Direct—in this case, the patients are the owners and manage their health data in the PHR. Reference articles: A02, A05, A09, A12, A25, A26, A31, A48.

Indirect—in this case, the patient has read-only access and cannot edit the data. The health care providers are the owners, and the patient can only download or print the health records. Reference articles: A01, A05, A22, A25, A26, A40, A41, A42.

Outsourced—in this case, the patient authorizes a third party to handle the health data or the responsible parties (eg, parents) manage the patient's health records. Reference articles: A02, A03, A04, A07, A18, A24, A25, A28, A37, A48.

SQ5: Which Are the Techniques or Methods Used to Input Information Into a PHR?

Another result was the identification of techniques and actors that interact in the process of data collection for inputting into a PHR. Table 9 presents some answers to this specific research question, summarizing the techniques of inputting the relevant data into PHRs.

Table 9. Techniques for inputting information into personal health records.
Techniques and profiles (actors)DescriptionReference articles
Data collaboration (T1a)

Health professionalsCollaboration between multiple health care professionals. Health care providers are the owners (paternalistic relationship).A08, A09, A12, A15, A22, A23
Patient reports (T2)

PatientPatient reports data, for example, listing drugs that are being used or menstrual period data.A23, A26, A47
Adaptive platforms (T3)

EnvironmentAggregate sources provisioning individualized personal eHealth services combined with context information, including monitoring sensors. Patient and health care providers collaborate for inputting data into PHRb.A01, A26, A38, A43, A44
Anonymization (T4)

AnonymousAnonymizing social network data.A16, A44

aT: technique.

bPHR: personal health record.

This information follows standards and is intended to structure and standardize the data provided. We list the main actors that provide the data, including health professionals and the patients themselves, which are gathered from the environment, including anonymously. The techniques (T) identified for inputting data range from data collaboration (T1), to patient reports (T2), adaptive platforms (T3), and anonymization (T4). Table 9 also includes articles in which these techniques and actors are cited. In short, this was the actors’ group that was identified with a relevant interaction in collecting data for inputting data into the PHR.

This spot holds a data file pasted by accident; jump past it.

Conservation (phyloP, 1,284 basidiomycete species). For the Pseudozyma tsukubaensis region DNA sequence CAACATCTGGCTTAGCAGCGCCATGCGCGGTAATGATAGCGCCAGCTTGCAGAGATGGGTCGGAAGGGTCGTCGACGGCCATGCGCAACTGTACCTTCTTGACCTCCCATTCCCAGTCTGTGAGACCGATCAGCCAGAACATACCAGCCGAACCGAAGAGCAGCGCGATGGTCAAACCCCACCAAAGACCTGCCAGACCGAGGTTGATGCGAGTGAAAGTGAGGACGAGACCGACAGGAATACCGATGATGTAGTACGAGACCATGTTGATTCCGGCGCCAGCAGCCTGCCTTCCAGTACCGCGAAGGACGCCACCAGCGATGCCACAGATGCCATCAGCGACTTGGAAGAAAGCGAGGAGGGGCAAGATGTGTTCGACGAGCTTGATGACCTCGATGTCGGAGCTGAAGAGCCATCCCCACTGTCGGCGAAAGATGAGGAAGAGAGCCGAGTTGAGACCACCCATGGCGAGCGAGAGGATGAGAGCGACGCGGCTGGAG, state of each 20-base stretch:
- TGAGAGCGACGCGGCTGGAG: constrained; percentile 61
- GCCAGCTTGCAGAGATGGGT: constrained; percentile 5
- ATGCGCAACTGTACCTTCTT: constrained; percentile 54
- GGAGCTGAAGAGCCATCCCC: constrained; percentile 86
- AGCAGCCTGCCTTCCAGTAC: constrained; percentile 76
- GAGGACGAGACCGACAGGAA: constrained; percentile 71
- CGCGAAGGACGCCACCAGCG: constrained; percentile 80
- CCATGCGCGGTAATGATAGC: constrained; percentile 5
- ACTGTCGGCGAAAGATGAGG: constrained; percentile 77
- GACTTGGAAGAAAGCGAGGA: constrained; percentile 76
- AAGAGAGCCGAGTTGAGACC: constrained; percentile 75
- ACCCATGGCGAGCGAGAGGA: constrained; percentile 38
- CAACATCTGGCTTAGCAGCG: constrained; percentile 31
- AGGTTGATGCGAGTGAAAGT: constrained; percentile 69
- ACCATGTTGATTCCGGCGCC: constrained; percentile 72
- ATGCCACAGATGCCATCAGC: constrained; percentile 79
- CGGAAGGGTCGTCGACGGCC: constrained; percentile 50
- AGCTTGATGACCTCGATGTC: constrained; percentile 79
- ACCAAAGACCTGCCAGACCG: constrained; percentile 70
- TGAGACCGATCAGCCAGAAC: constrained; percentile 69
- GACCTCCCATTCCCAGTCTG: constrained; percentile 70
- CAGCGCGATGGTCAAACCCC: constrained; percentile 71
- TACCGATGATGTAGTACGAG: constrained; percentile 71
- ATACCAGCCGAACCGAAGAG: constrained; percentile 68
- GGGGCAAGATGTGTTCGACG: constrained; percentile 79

SQ6: What Are the Goals of a PHR?

This research question includes the main goals of the PHR. This question is intended to identify the purpose that a PHR has in a broad context and that applies to any profile that has access. In the following section, we present a brief description of the interaction types:

Consult—in this case, the purpose is to allow the profile to only consult (in read-only mode). Reference articles: A01, A03, A07, A10, A13, A15, A16, A17, A21, A39, A47.

Maintain—in this case, the user profile is allowed to maintain and control the health records. Reference articles: A09, A16, A18, A22, A29, A33, A37, A46.

Monitor—in this case, the PHR is in monitoring mode and can send alerts or warnings for one or more profiles; the goal is to help the patients monitor their health. Reference articles: A01, A07, A10, A20, A23, A25, A29, A40, A43, A45.

SQ7: What Are the Types or Models of Architecture of PHRs?

The purpose of this question is to identify the types or models of architecture in which a PHR can be implemented. When analyzing the articles, as seen in Table 10, the architecture types (architecture group, AG) were split into two groups: model (AG1) and coverage (AG2). The first group, AG1, describes the main architecture models. The second group, AG2, divides the data based on the physical location, that is, the scope of the PHR.